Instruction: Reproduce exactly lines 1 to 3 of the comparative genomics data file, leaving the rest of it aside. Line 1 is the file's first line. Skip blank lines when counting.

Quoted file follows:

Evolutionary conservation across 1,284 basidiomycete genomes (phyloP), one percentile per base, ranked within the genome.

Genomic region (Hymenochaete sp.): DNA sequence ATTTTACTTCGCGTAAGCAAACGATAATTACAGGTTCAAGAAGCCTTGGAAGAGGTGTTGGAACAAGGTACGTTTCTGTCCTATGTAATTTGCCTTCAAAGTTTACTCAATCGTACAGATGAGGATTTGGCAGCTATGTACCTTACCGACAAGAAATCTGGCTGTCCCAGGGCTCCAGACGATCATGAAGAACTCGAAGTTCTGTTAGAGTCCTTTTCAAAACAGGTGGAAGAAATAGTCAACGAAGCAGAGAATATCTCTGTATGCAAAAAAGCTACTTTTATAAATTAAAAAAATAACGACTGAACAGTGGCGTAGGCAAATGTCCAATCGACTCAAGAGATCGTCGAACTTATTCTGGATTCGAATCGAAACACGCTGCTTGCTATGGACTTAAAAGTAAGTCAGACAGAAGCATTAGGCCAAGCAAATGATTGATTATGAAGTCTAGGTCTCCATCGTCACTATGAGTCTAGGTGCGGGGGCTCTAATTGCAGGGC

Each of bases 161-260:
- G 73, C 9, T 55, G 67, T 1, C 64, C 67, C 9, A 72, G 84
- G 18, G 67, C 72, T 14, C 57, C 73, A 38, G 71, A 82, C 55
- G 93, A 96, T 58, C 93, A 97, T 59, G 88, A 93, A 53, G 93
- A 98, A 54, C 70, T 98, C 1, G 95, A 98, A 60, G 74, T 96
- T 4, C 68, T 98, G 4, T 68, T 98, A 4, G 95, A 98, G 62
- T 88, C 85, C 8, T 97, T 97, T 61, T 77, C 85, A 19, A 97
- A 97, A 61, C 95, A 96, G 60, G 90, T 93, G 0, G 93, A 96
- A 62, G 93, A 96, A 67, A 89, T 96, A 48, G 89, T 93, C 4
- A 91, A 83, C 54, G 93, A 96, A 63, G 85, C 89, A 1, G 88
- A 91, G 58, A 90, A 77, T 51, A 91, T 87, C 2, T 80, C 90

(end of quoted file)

Evolutionary conservation across 1,284 basidiomycete genomes (phyloP), one percentile per base, ranked within the genome.

Genomic region (Hymenochaete sp.): DNA sequence ATTTTACTTCGCGTAAGCAAACGATAATTACAGGTTCAAGAAGCCTTGGAAGAGGTGTTGGAACAAGGTACGTTTCTGTCCTATGTAATTTGCCTTCAAAGTTTACTCAATCGTACAGATGAGGATTTGGCAGCTATGTACCTTACCGACAAGAAATCTGGCTGTCCCAGGGCTCCAGACGATCATGAAGAACTCGAAGTTCTGTTAGAGTCCTTTTCAAAACAGGTGGAAGAAATAGTCAACGAAGCAGAGAATATCTCTGTATGCAAAAAAGCTACTTTTATAAATTAAAAAAATAACGACTGAACAGTGGCGTAGGCAAATGTCCAATCGACTCAAGAGATCGTCGAACTTATTCTGGATTCGAATCGAAACACGCTGCTTGCTATGGACTTAAAAGTAAGTCAGACAGAAGCATTAGGCCAAGCAAATGATTGATTATGAAGTCTAGGTCTCCATCGTCACTATGAGTCTAGGTGCGGGGGCTCTAATTGCAGGGC

Each of bases 161-260: